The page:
Venous blood and serum from 237 oncology patients of three clinical outpatient clinics and 21 healthy coworkers was collected approximately 14 days post 2nd dose or 3rd dose of the BNT162b2 (Biontech/Pfizer) vaccine. Patients with detectable tumors are classified as florid, while patients with undetectable tumors (adjuvant treatment) are classified as non-florid.
Quantitative determination of spike-specific IgG antibodies was performed in sera using the Elecsys Anti-SARS-Cov-2 S Immunoassay (Roche Diagnostics, Switzerland). Antibodies above the limit of quantification of 0.4 U/mL were regarded as positive signal. Tests were performed on a cobas e801 (Roche) at the MVZ Freising laboratory, Freising, Germany.
Peripheral blood mononuclear cell isolation
Peripheral blood mononuclear cells (PBMCs) were isolated from venous blood samples collected in either Lithium Heparin or Sodium-Heparin tubes. In brief, blood was diluted 1:1 in PBS (Phosphate-buffered saline) and layerd on Ficoll Paque Plus (GE Healthcare). Lymphocytes were recovered after centrifugation (40 min, 400rcf, RT, no brake), followed by two wash steps with PBS (10 min, 400rcf, 4°C). Cells were subsequently used for T cell stimulation or cryopreserved in heat-inactivated fetal calf serum (FCS, Sigma-Aldrich) containing 10% DMSO (Dimethyl sulfoxide, Sigma).
T cell stimulation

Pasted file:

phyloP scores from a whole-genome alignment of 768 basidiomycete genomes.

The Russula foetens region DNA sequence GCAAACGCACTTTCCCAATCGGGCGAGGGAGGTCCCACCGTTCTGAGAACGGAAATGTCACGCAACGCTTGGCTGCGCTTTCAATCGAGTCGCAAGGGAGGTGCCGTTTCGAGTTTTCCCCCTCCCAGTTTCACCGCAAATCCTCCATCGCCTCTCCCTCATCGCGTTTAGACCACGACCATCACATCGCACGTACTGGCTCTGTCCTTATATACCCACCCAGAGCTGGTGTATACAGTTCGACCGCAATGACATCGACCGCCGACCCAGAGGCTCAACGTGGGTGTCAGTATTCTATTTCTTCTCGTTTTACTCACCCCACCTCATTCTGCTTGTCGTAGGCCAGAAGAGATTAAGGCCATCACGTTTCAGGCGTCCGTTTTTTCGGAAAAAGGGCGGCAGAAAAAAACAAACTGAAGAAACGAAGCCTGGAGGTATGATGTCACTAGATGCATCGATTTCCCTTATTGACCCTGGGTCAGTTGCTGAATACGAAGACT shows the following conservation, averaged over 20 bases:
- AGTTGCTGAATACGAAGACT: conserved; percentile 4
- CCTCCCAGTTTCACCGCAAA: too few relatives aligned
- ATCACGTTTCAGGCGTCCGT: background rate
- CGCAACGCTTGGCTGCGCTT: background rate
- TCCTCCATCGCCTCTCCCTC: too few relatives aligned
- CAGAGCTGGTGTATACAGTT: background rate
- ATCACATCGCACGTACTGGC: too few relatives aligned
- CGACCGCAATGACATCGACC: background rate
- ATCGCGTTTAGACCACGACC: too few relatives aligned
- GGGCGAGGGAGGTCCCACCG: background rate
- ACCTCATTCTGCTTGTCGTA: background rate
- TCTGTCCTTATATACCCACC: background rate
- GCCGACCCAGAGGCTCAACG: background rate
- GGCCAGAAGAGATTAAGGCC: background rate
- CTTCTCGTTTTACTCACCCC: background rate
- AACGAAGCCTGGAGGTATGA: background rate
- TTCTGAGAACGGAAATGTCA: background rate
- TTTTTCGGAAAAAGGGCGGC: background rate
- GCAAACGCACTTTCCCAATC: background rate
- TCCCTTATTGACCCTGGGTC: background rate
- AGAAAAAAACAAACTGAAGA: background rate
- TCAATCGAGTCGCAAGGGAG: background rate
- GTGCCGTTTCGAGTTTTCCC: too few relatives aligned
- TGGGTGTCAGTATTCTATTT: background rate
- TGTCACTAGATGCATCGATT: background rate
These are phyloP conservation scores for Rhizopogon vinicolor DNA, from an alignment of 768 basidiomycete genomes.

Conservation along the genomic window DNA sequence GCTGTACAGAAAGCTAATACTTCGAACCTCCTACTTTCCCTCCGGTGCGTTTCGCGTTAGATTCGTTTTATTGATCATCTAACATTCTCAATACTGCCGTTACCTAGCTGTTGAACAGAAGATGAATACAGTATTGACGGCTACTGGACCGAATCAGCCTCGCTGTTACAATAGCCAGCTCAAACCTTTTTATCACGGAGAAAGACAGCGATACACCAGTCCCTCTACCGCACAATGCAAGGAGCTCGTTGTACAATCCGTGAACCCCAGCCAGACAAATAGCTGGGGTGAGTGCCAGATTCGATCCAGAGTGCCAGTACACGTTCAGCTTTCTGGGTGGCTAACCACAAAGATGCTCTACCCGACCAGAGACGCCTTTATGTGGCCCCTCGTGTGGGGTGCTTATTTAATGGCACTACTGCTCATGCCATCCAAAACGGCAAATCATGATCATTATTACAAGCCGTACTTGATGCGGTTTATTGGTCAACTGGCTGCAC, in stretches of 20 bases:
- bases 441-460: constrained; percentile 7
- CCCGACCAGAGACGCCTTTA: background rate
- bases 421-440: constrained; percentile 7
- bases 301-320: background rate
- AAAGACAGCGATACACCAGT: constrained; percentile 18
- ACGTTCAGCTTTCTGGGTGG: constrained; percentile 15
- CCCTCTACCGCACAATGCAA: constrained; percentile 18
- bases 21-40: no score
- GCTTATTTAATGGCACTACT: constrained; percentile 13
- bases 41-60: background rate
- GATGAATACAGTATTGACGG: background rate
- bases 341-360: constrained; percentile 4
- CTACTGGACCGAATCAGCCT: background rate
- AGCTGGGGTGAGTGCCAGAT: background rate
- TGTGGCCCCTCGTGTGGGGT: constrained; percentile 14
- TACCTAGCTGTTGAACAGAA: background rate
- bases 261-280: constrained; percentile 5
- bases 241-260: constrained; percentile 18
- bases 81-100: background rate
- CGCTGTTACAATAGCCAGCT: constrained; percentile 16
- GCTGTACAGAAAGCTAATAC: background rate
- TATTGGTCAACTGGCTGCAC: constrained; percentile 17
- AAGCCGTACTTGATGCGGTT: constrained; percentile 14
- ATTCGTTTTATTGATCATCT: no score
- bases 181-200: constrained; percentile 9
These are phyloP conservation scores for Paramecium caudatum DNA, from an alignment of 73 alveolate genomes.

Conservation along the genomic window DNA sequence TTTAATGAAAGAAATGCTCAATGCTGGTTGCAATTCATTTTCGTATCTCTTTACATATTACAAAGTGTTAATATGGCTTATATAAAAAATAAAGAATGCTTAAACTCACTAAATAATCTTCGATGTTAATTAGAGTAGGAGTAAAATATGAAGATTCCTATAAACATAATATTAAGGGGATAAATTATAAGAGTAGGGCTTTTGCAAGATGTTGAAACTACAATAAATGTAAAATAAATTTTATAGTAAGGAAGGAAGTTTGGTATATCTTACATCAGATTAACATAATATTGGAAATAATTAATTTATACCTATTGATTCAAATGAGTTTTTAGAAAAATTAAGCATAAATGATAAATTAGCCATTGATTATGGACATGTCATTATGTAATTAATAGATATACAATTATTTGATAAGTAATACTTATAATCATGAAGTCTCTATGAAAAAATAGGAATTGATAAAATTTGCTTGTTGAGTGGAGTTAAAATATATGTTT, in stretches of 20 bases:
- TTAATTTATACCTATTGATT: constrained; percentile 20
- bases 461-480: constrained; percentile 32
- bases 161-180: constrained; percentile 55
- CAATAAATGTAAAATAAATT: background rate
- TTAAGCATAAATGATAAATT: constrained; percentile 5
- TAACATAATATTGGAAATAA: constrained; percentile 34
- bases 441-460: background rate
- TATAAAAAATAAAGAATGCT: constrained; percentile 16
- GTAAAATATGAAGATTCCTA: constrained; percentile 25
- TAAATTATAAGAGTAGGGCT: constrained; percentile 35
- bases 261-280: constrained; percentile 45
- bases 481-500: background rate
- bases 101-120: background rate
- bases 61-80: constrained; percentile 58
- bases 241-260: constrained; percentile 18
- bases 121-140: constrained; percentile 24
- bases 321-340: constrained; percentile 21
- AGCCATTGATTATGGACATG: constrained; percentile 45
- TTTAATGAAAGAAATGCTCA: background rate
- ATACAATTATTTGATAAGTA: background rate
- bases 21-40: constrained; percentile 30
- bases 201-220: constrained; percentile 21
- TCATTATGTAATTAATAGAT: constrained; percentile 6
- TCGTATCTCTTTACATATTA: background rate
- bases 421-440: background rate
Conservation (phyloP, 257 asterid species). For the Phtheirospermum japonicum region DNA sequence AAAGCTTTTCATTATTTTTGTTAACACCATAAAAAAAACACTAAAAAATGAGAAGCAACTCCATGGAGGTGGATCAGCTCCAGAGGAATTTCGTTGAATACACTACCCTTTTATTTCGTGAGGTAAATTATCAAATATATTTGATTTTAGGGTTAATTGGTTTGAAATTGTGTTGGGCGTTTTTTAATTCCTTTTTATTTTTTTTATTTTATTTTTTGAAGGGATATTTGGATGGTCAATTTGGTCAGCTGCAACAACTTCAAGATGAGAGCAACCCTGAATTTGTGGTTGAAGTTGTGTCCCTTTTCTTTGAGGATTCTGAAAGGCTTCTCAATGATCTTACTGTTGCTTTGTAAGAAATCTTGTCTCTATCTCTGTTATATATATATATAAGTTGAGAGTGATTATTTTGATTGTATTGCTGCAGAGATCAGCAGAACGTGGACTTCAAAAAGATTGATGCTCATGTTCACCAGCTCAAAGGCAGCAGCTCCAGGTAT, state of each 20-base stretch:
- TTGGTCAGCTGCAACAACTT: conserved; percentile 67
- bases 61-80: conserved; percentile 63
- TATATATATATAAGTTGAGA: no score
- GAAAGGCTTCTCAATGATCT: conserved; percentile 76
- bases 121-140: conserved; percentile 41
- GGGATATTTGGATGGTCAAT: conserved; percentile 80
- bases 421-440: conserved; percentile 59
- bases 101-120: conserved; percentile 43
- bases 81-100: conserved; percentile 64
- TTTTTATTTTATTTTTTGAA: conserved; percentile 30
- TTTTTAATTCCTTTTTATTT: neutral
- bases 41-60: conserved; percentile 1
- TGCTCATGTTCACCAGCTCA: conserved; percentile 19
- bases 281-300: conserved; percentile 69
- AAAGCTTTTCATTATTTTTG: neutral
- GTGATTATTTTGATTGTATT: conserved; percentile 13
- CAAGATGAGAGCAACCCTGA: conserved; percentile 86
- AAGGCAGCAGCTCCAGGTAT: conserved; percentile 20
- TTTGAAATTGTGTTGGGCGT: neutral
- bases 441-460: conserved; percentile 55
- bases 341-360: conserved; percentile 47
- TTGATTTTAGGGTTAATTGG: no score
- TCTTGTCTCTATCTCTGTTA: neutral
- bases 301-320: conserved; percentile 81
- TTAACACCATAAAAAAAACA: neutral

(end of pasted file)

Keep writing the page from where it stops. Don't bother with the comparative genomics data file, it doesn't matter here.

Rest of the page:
Stimulations were predominantly performed on freshly isolated PBMCs. If needed, cryopreserved PBMCs were thawn briefly in a 37°C water bath and washed twice with RPMI 1640 supplemented with 10% FCS and Benzonase (50 U/mL). Overlapping peptide pools (PepMix, JPT) spanning the structural SARS-CoV-2 protein spike (spike vial 1 containing the receptor binding domain (RBD) and spike vial 2 containing fusion peptide, transmembrane domain and cytoplasmic peptide) were used for T cell stimulation in a final concentration of 1 μg/mL. T cells cultured in media with equivalent amounts of DMSO served as negative control. Stimulation was performed for 6 hours (37°C, 7% CO2) and 10 μg/mL Brefeldin A (Sigma) was added after 2 hours.
Surface and intracellular antibody staining of human cells
Single cell suspensions were stained using in house labeled monoclonal anti-human antibodies: CD8 (clone OKT-8, BioXCell), CD4 (clone RPA-T4, BioXCell), CD3 (clone UCHT1, BioXCell) and IFNg (clone: B27, BioXCell). Cells were subsequently fixed for 30 min in PBS containing 2% formaldehyde. For permeabilization, cells were incubated in PBS containing 10% Saponin and 0.02% azide for 15 min prior to intracellular cytokine staining.